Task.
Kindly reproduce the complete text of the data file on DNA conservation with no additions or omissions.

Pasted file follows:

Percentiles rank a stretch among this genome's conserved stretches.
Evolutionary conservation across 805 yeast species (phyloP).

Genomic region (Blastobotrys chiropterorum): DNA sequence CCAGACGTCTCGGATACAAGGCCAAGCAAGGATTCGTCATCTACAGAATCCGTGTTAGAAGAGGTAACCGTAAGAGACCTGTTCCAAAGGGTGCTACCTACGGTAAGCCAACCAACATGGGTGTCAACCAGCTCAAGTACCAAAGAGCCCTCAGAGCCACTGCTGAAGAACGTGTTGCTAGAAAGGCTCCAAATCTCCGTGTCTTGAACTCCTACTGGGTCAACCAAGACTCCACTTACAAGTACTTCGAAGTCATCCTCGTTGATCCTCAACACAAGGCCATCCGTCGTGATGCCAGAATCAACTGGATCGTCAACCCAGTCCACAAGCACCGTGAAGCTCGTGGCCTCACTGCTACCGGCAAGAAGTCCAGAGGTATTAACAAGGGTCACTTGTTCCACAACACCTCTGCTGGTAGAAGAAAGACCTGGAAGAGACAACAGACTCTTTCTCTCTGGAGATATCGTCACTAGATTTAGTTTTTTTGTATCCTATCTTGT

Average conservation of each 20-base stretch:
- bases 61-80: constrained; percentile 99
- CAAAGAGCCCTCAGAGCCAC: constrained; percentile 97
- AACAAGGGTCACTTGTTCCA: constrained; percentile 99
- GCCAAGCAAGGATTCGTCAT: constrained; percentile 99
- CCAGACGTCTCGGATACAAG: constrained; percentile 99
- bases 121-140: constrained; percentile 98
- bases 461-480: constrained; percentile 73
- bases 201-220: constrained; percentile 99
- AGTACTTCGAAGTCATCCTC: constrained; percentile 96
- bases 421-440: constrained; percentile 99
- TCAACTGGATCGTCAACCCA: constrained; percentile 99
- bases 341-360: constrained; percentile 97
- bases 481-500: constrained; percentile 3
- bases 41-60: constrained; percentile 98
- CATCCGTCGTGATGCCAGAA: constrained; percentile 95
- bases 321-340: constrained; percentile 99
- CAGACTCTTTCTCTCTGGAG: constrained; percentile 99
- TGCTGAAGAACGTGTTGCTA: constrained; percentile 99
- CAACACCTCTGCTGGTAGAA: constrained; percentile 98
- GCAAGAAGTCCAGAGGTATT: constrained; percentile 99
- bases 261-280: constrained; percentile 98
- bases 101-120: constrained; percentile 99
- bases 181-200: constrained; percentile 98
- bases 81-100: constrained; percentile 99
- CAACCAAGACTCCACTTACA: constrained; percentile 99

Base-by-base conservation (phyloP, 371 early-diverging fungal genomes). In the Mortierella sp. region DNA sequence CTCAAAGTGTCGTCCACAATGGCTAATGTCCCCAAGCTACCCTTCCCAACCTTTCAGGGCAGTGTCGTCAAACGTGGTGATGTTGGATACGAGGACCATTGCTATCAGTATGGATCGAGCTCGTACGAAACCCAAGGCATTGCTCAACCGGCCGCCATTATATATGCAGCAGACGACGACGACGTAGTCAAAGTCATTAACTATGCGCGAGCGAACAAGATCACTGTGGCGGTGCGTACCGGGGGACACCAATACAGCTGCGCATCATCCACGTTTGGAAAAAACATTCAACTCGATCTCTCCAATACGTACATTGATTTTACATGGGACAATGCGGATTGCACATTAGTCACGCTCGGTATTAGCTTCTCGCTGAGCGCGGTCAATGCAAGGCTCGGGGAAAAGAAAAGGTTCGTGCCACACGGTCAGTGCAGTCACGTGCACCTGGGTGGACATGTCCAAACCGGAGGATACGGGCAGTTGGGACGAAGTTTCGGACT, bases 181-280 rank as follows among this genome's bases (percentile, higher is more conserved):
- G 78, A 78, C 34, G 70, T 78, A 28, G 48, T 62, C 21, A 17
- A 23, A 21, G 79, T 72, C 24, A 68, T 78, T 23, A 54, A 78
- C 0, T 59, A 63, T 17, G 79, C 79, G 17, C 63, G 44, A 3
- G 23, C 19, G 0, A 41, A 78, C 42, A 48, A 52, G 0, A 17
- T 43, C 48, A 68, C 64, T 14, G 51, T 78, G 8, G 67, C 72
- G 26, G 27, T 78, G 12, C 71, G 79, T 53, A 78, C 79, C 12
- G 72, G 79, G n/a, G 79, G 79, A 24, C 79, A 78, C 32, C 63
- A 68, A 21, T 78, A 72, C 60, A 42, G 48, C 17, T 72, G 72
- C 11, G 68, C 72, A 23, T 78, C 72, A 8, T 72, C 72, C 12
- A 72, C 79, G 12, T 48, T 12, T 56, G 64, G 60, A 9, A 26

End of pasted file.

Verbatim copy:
Percentiles rank a stretch among this genome's conserved stretches.
Evolutionary conservation across 805 yeast species (phyloP).

Genomic region (Blastobotrys chiropterorum): DNA sequence CCAGACGTCTCGGATACAAGGCCAAGCAAGGATTCGTCATCTACAGAATCCGTGTTAGAAGAGGTAACCGTAAGAGACCTGTTCCAAAGGGTGCTACCTACGGTAAGCCAACCAACATGGGTGTCAACCAGCTCAAGTACCAAAGAGCCCTCAGAGCCACTGCTGAAGAACGTGTTGCTAGAAAGGCTCCAAATCTCCGTGTCTTGAACTCCTACTGGGTCAACCAAGACTCCACTTACAAGTACTTCGAAGTCATCCTCGTTGATCCTCAACACAAGGCCATCCGTCGTGATGCCAGAATCAACTGGATCGTCAACCCAGTCCACAAGCACCGTGAAGCTCGTGGCCTCACTGCTACCGGCAAGAAGTCCAGAGGTATTAACAAGGGTCACTTGTTCCACAACACCTCTGCTGGTAGAAGAAAGACCTGGAAGAGACAACAGACTCTTTCTCTCTGGAGATATCGTCACTAGATTTAGTTTTTTTGTATCCTATCTTGT

Average conservation of each 20-base stretch:
- bases 61-80: constrained; percentile 99
- CAAAGAGCCCTCAGAGCCAC: constrained; percentile 97
- AACAAGGGTCACTTGTTCCA: constrained; percentile 99
- GCCAAGCAAGGATTCGTCAT: constrained; percentile 99
- CCAGACGTCTCGGATACAAG: constrained; percentile 99
- bases 121-140: constrained; percentile 98
- bases 461-480: constrained; percentile 73
- bases 201-220: constrained; percentile 99
- AGTACTTCGAAGTCATCCTC: constrained; percentile 96
- bases 421-440: constrained; percentile 99
- TCAACTGGATCGTCAACCCA: constrained; percentile 99
- bases 341-360: constrained; percentile 97
- bases 481-500: constrained; percentile 3
- bases 41-60: constrained; percentile 98
- CATCCGTCGTGATGCCAGAA: constrained; percentile 95
- bases 321-340: constrained; percentile 99
- CAGACTCTTTCTCTCTGGAG: constrained; percentile 99
- TGCTGAAGAACGTGTTGCTA: constrained; percentile 99
- CAACACCTCTGCTGGTAGAA: constrained; percentile 98
- GCAAGAAGTCCAGAGGTATT: constrained; percentile 99
- bases 261-280: constrained; percentile 98
- bases 101-120: constrained; percentile 99
- bases 181-200: constrained; percentile 98
- bases 81-100: constrained; percentile 99
- CAACCAAGACTCCACTTACA: constrained; percentile 99

Base-by-base conservation (phyloP, 371 early-diverging fungal genomes). In the Mortierella sp. region DNA sequence CTCAAAGTGTCGTCCACAATGGCTAATGTCCCCAAGCTACCCTTCCCAACCTTTCAGGGCAGTGTCGTCAAACGTGGTGATGTTGGATACGAGGACCATTGCTATCAGTATGGATCGAGCTCGTACGAAACCCAAGGCATTGCTCAACCGGCCGCCATTATATATGCAGCAGACGACGACGACGTAGTCAAAGTCATTAACTATGCGCGAGCGAACAAGATCACTGTGGCGGTGCGTACCGGGGGACACCAATACAGCTGCGCATCATCCACGTTTGGAAAAAACATTCAACTCGATCTCTCCAATACGTACATTGATTTTACATGGGACAATGCGGATTGCACATTAGTCACGCTCGGTATTAGCTTCTCGCTGAGCGCGGTCAATGCAAGGCTCGGGGAAAAGAAAAGGTTCGTGCCACACGGTCAGTGCAGTCACGTGCACCTGGGTGGACATGTCCAAACCGGAGGATACGGGCAGTTGGGACGAAGTTTCGGACT, bases 181-280 rank as follows among this genome's bases (percentile, higher is more conserved):
- G 78, A 78, C 34, G 70, T 78, A 28, G 48, T 62, C 21, A 17
- A 23, A 21, G 79, T 72, C 24, A 68, T 78, T 23, A 54, A 78
- C 0, T 59, A 63, T 17, G 79, C 79, G 17, C 63, G 44, A 3
- G 23, C 19, G 0, A 41, A 78, C 42, A 48, A 52, G 0, A 17
- T 43, C 48, A 68, C 64, T 14, G 51, T 78, G 8, G 67, C 72
- G 26, G 27, T 78, G 12, C 71, G 79, T 53, A 78, C 79, C 12
- G 72, G 79, G n/a, G 79, G 79, A 24, C 79, A 78, C 32, C 63
- A 68, A 21, T 78, A 72, C 60, A 42, G 48, C 17, T 72, G 72
- C 11, G 68, C 72, A 23, T 78, C 72, A 8, T 72, C 72, C 12
- A 72, C 79, G 12, T 48, T 12, T 56, G 64, G 60, A 9, A 26